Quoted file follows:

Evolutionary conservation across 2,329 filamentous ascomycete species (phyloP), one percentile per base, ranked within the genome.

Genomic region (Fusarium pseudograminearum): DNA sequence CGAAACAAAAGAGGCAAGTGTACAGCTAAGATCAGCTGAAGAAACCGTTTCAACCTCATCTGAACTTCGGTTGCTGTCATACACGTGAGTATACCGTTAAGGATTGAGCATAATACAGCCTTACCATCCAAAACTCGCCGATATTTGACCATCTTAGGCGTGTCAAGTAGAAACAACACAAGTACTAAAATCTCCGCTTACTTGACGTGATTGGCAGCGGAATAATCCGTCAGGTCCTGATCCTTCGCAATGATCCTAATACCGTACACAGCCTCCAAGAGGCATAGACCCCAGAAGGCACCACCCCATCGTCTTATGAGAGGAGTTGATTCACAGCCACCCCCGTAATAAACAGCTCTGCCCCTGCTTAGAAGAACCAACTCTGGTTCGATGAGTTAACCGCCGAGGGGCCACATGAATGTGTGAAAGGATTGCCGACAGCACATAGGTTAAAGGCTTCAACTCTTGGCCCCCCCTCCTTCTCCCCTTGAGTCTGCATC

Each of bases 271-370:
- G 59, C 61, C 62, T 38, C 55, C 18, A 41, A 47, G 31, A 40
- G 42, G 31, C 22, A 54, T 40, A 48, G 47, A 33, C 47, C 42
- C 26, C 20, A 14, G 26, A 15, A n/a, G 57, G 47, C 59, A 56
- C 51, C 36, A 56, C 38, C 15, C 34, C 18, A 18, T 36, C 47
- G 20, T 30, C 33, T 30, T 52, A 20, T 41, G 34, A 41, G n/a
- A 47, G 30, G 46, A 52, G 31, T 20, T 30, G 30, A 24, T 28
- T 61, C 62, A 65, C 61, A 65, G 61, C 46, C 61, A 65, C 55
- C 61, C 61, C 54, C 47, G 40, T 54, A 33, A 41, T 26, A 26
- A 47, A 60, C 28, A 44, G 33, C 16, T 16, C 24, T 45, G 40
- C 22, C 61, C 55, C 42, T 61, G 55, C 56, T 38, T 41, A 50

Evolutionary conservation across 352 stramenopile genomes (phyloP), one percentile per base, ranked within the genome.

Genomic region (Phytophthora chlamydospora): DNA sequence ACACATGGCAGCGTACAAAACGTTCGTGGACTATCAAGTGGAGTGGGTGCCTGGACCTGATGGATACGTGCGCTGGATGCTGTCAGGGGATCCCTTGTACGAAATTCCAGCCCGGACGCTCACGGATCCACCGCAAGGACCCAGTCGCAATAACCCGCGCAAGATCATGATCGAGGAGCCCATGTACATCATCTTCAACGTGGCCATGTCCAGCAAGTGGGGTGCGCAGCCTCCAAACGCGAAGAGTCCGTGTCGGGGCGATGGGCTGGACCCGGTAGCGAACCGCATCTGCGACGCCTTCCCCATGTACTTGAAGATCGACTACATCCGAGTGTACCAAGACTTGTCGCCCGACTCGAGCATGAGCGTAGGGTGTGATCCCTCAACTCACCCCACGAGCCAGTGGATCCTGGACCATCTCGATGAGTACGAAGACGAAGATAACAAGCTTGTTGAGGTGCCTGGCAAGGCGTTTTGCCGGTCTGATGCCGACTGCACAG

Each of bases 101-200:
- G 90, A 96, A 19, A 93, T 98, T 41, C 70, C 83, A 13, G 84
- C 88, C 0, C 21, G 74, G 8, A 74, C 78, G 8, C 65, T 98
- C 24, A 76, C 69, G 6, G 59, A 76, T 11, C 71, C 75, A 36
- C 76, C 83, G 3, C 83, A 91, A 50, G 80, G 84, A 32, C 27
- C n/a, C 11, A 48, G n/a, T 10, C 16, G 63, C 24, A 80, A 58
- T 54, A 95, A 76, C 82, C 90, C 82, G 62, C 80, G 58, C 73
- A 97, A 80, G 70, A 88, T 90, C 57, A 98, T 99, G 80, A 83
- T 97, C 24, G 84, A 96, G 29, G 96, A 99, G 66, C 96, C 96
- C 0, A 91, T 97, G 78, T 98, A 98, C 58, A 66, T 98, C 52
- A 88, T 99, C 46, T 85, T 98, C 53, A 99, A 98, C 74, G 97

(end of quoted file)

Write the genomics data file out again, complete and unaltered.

Evolutionary conservation across 2,329 filamentous ascomycete species (phyloP), one percentile per base, ranked within the genome.

Genomic region (Fusarium pseudograminearum): DNA sequence CGAAACAAAAGAGGCAAGTGTACAGCTAAGATCAGCTGAAGAAACCGTTTCAACCTCATCTGAACTTCGGTTGCTGTCATACACGTGAGTATACCGTTAAGGATTGAGCATAATACAGCCTTACCATCCAAAACTCGCCGATATTTGACCATCTTAGGCGTGTCAAGTAGAAACAACACAAGTACTAAAATCTCCGCTTACTTGACGTGATTGGCAGCGGAATAATCCGTCAGGTCCTGATCCTTCGCAATGATCCTAATACCGTACACAGCCTCCAAGAGGCATAGACCCCAGAAGGCACCACCCCATCGTCTTATGAGAGGAGTTGATTCACAGCCACCCCCGTAATAAACAGCTCTGCCCCTGCTTAGAAGAACCAACTCTGGTTCGATGAGTTAACCGCCGAGGGGCCACATGAATGTGTGAAAGGATTGCCGACAGCACATAGGTTAAAGGCTTCAACTCTTGGCCCCCCCTCCTTCTCCCCTTGAGTCTGCATC

Each of bases 271-370:
- G 59, C 61, C 62, T 38, C 55, C 18, A 41, A 47, G 31, A 40
- G 42, G 31, C 22, A 54, T 40, A 48, G 47, A 33, C 47, C 42
- C 26, C 20, A 14, G 26, A 15, A n/a, G 57, G 47, C 59, A 56
- C 51, C 36, A 56, C 38, C 15, C 34, C 18, A 18, T 36, C 47
- G 20, T 30, C 33, T 30, T 52, A 20, T 41, G 34, A 41, G n/a
- A 47, G 30, G 46, A 52, G 31, T 20, T 30, G 30, A 24, T 28
- T 61, C 62, A 65, C 61, A 65, G 61, C 46, C 61, A 65, C 55
- C 61, C 61, C 54, C 47, G 40, T 54, A 33, A 41, T 26, A 26
- A 47, A 60, C 28, A 44, G 33, C 16, T 16, C 24, T 45, G 40
- C 22, C 61, C 55, C 42, T 61, G 55, C 56, T 38, T 41, A 50

Evolutionary conservation across 352 stramenopile genomes (phyloP), one percentile per base, ranked within the genome.

Genomic region (Phytophthora chlamydospora): DNA sequence ACACATGGCAGCGTACAAAACGTTCGTGGACTATCAAGTGGAGTGGGTGCCTGGACCTGATGGATACGTGCGCTGGATGCTGTCAGGGGATCCCTTGTACGAAATTCCAGCCCGGACGCTCACGGATCCACCGCAAGGACCCAGTCGCAATAACCCGCGCAAGATCATGATCGAGGAGCCCATGTACATCATCTTCAACGTGGCCATGTCCAGCAAGTGGGGTGCGCAGCCTCCAAACGCGAAGAGTCCGTGTCGGGGCGATGGGCTGGACCCGGTAGCGAACCGCATCTGCGACGCCTTCCCCATGTACTTGAAGATCGACTACATCCGAGTGTACCAAGACTTGTCGCCCGACTCGAGCATGAGCGTAGGGTGTGATCCCTCAACTCACCCCACGAGCCAGTGGATCCTGGACCATCTCGATGAGTACGAAGACGAAGATAACAAGCTTGTTGAGGTGCCTGGCAAGGCGTTTTGCCGGTCTGATGCCGACTGCACAG

Each of bases 101-200:
- G 90, A 96, A 19, A 93, T 98, T 41, C 70, C 83, A 13, G 84
- C 88, C 0, C 21, G 74, G 8, A 74, C 78, G 8, C 65, T 98
- C 24, A 76, C 69, G 6, G 59, A 76, T 11, C 71, C 75, A 36
- C 76, C 83, G 3, C 83, A 91, A 50, G 80, G 84, A 32, C 27
- C n/a, C 11, A 48, G n/a, T 10, C 16, G 63, C 24, A 80, A 58
- T 54, A 95, A 76, C 82, C 90, C 82, G 62, C 80, G 58, C 73
- A 97, A 80, G 70, A 88, T 90, C 57, A 98, T 99, G 80, A 83
- T 97, C 24, G 84, A 96, G 29, G 96, A 99, G 66, C 96, C 96
- C 0, A 91, T 97, G 78, T 98, A 98, C 58, A 66, T 98, C 52
- A 88, T 99, C 46, T 85, T 98, C 53, A 99, A 98, C 74, G 97